The Horse

JAN 2019

The Horse:Your Guide To Equine Health Care provides monthly equine health care information to horse owners, breeders, veterinarians, barn/farm managers, trainer/riding instructors, and others involved in the hands-on care of the horse.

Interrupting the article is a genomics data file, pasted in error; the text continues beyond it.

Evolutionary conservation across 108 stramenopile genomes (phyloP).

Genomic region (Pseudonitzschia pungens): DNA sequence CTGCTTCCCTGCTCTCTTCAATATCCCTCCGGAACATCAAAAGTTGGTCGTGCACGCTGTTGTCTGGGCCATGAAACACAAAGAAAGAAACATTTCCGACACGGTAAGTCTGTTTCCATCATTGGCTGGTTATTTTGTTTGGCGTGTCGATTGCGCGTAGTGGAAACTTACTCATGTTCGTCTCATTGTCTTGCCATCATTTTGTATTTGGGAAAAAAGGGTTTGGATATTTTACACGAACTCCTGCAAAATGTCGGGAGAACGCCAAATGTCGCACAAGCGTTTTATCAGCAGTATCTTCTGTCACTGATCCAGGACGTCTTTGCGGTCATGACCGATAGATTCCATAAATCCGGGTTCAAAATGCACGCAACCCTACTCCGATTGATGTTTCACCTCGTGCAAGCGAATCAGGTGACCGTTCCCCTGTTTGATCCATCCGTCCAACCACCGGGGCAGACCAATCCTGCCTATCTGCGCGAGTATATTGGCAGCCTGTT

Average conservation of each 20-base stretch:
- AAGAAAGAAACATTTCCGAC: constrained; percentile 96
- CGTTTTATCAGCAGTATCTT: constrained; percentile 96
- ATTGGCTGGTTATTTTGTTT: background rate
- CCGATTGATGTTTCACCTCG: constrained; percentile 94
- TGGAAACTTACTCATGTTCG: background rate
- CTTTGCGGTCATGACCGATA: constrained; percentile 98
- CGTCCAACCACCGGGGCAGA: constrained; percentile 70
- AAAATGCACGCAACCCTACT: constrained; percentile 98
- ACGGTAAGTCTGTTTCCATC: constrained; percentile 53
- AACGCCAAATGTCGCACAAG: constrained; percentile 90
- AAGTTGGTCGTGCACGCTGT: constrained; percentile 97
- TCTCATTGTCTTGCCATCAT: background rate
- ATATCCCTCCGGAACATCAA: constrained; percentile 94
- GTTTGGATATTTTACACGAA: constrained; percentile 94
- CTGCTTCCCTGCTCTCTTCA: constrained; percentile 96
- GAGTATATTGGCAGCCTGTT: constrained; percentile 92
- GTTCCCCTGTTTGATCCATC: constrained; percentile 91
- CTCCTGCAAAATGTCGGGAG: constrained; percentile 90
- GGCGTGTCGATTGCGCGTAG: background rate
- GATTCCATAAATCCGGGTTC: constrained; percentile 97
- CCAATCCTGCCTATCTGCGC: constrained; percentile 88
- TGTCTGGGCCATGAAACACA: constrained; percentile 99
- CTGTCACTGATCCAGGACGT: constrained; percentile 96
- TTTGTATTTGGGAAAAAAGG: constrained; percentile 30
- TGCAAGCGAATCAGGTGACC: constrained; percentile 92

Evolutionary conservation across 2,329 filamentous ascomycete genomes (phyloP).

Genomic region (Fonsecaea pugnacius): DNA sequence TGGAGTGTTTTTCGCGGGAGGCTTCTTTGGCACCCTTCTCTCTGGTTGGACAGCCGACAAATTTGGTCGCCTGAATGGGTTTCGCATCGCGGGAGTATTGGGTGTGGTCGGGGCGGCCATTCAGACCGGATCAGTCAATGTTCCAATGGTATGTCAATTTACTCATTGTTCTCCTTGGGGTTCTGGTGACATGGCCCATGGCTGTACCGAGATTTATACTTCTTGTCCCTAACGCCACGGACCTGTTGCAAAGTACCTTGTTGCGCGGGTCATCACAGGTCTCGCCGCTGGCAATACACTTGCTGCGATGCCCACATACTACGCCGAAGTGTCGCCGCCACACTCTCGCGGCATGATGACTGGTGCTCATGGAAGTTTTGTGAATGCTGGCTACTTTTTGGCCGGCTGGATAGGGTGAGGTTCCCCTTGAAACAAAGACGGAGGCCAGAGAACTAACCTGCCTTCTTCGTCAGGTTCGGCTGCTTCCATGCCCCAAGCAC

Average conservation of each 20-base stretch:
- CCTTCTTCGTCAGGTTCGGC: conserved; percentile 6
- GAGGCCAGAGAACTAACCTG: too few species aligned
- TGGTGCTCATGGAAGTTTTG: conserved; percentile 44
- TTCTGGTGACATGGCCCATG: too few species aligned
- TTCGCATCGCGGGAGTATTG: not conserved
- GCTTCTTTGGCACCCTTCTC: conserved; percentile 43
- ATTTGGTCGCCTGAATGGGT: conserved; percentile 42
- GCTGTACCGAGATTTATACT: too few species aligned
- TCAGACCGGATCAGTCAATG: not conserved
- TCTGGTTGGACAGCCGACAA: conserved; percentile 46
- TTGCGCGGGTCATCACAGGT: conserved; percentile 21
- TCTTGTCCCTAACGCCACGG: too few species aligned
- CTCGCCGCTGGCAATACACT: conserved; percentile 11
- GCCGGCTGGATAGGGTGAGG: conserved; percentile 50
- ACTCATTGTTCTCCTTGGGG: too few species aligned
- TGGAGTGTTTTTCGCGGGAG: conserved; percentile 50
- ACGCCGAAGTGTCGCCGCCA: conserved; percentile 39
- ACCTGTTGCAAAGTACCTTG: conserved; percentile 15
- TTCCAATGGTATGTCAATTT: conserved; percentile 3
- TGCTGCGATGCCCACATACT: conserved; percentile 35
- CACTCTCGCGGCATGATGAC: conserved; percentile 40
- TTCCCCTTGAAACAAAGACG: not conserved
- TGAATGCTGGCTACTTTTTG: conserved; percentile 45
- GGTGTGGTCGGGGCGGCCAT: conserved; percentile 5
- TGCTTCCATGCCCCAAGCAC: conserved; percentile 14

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Page 28 of 51 | The Horse January 2019 29 are used in breeding programs. "These horses appear to have the high- est chances of testing positive for ECoV," he says. "This was determined based on blood analysis or seroprevalence, which tests for the presence of antibodies against ECoV showing either current in- fection or previous exposure to the virus." Data from Japan also confirm that draft horses appear more susceptible to developing ECoV than other breeds, such as Thoroughbreds. "There's variation in reports of disease, but that may simply be testing bias," adds Weese. "We don't tend to see ECoV in Ontario, despite some testing, so I suspect there is still some true regional variation." The Importance of Diagnosing ECoV Equine coronavirus occurs in fewer than one in 10 horses, most cases remain free of clinical signs of disease, and most horses that do develop clinical infections typically recover uneventfully even with- out treatment. So why do we care about what appears to be a relatively benign viral disease? Further, why bother spend- ing money on testing rather than simply treating suspected cases if needed? "While there are no specific treatments for ECoV, a timely diagnosis can still be useful to exclude other causes that might have specific treatments, understand dis- ease trends, and guide infection control practices on the farm," Weese says. Just as you wouldn't take an equine herpesvirus outbreak lightly, don't treat ECoV outbreaks as benign. Like equine herpesviruses, ECoV is highly infectious, spreading rapidly between horses. Also similar to herpesviruses, apparently healthy horses can shed ECoV—a popula- tion referred to as inapparent shedders. "Further, if one considers the extensive list of colitis/enteritis (small intestine in- flammation) causes, the need for testing to discriminate between them is clear," says Weese. Causes of diarrhea in adult horses that can cause signs similar to ECoV include Salmonella spp; Clostridium difficile and Clostridium perfringens; Potomac horse fever; parasitism; antibiotic use; sand impaction; dietary imbalances; inflamma- tory bowel disease; and more. "Diarrhea is always a concern in adult horses because it can be severe and be- cause outbreaks can occur," says Weese. "Regardless of the underlying cause, the wall of the horse's colon can secrete large amounts of fluid and proteins into the intestinal tract. This results in loss of valuable electrolytes and nutrients from the intestinal content. "The inflamed wall also allows bacteria and their toxins that usually remain in the lumen of the intestine to gain access to the bloodstream, resulting in endo- toxemia," he adds. "These bacteria and toxins negatively impact various internal organs and can also contribute to compli- cations such as laminitis." The ECoV Test Several laboratories in the United States offer ECoV testing. "The test currently offered by our laboratory is referred to as a quantitative PCR test," says Mittel. "This test allows us to quickly detect even very small amounts of viral genetic material in the submitted fecal samples," which must be sent in by your veterinarian. Turnaround time for results is typically three business days Since 2013 the AHDC has received approximately 2,000 fecal samples for equine coronavirus testing. Of those, about 18% were ECoV-positive. Note, however, that horses can test negative during the very early stages of clinical disease because viral shedding peaks three to four days after clinical signs appear. "In other words, if a test is performed too early it may come back as a false negative," says Mittel. Weese also suggests not hanging your hat on testing alone. "ECoV testing is useful but may not have a large impact on case care—how the horse is treated—in sporadic cases," he says. "Testing for something like Sal- monella, where there are greater herd and public health implications, should also be performed." Preventing ECoV Infection Like many equine infectious diseases, particularly those caused by viruses, the most important strategy for avoiding in- fection is appropriate disease control and biosecurity strategies ( biosecurity-tips). "Standard strategies that would be used for any type of equine disease outbreak, such as equine herpesvirus outbreaks, are advocated," says Weese. "These include isolating all new horses Dr. Nicola Pusterla has dedicated years of his career to studying ECoV and has made significant strides in understanding the disease. COURTESY UC DAVIS

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